I grew up in the Muscle-Car Belt the area between the Rockies and wherever the first Ivy League university is in the east. Problem was, my family was Not From Around Here. We were English. We spoke funny. We ate Marmite. We were scrawny and had bad teeth.
But worst of all and this sounds like an infectious disease we had Jags.
When Chrysler unveiled its PT Cruiser in 2001, it was hailed as a fun, versatile retro-mobile. While sales have remained relatively robust, virtually every automaker in the Cruiserweight class has introduced a new or reworked small wagon: the Toyota Matrix/ Pontiac Vibe twins, Mazda 3 and Chevrolet HHR (a.k.a. 'Me-Too Cruiser') among them. Even the […]
The Range Rover Sport arrived just as Britain's Parliament banned fox hunting. Call it fortuitous happenstance. At the precise moment Britain's shotgun-wielding aristocrats lost their main motivation for chasing each other over hill and dale, the Ford subsidiary came plying more on-road aggression. If these frustrated followers of British blood sports looked upon the new Landie Sport as an opportunity to blow off a little steam in less mucky surrounds, it's a goal they share with America's wealthier PTA MILFs. So, does the Sport have what it takes to get the blood pumping for aristocrats on both sides of the Pond?
The Land Rover Sport HSE looks like a top-shelf Range Rover with its hair slicked back. The Sport shares the exact same two-box profile with its big brother– complete with Rover's trademark 'floating' cantilevered roof. The more rakish Sport's canted greenhouse (both fore and aft) is the model's main distinguishing feature, and its only real attempt at a skosh of street cred. In the name of differentiation, Gaydon's designers replaced the Rangie's classy aluminum front-fender vent slat with a more traditional aperture, and substituted some overly ornate taillights in place of the bigger Rover's refined rounds. Details aside, the Sport remains the very picture of 21st-century shooting brakedom, albeit one rockin' a set of air suspenders.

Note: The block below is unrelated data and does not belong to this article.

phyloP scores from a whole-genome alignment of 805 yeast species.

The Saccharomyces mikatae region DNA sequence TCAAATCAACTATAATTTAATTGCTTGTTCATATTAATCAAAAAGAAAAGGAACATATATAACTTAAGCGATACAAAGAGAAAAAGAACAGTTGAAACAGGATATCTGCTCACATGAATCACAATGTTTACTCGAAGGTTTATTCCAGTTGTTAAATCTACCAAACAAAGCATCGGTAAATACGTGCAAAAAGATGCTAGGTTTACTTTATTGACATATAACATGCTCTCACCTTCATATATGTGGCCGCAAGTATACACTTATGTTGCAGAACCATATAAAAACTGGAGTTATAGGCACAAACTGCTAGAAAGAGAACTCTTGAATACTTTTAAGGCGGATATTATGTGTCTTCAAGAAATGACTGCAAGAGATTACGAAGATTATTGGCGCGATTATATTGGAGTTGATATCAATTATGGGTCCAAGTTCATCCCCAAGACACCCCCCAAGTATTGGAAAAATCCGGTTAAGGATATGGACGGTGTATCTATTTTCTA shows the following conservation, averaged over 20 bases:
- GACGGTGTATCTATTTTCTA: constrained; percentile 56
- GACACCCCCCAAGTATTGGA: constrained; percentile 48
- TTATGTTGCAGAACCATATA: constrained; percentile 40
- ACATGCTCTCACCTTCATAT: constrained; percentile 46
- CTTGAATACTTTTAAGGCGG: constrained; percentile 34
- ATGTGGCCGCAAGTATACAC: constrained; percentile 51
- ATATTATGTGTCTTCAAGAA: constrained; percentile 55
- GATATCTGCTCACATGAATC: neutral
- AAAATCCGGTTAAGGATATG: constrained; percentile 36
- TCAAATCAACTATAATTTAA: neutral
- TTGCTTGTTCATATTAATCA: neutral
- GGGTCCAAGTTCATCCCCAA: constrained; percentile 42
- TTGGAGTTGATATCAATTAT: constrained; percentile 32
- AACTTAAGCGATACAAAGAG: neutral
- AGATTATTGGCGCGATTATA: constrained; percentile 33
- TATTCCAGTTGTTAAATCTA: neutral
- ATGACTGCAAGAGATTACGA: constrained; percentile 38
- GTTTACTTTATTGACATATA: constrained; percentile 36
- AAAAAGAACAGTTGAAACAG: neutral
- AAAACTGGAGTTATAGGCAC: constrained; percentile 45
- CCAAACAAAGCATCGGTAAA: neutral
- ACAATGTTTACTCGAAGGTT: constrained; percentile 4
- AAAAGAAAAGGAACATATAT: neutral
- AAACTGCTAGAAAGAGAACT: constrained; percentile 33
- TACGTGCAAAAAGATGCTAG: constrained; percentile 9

For years, Volkswagen’s diesels were like cod liver oil: a worthy medicine that few American consumers could stomach. The stripped-down oil-burners hidden in the back of US forecourts seemed specifically designed for penny-pinching college professors and health food store managers. Customers who considered engine clatter, black smoke and lack of comforts (creature or otherwise) a badge of honor. When $3-a-gallon gas arrived stateside, hordes of “normal” customers suddenly joined the Euro-throngs clamoring for their daily dose of diesel. And no example was– is– more sought after than the VW Jetta TDI.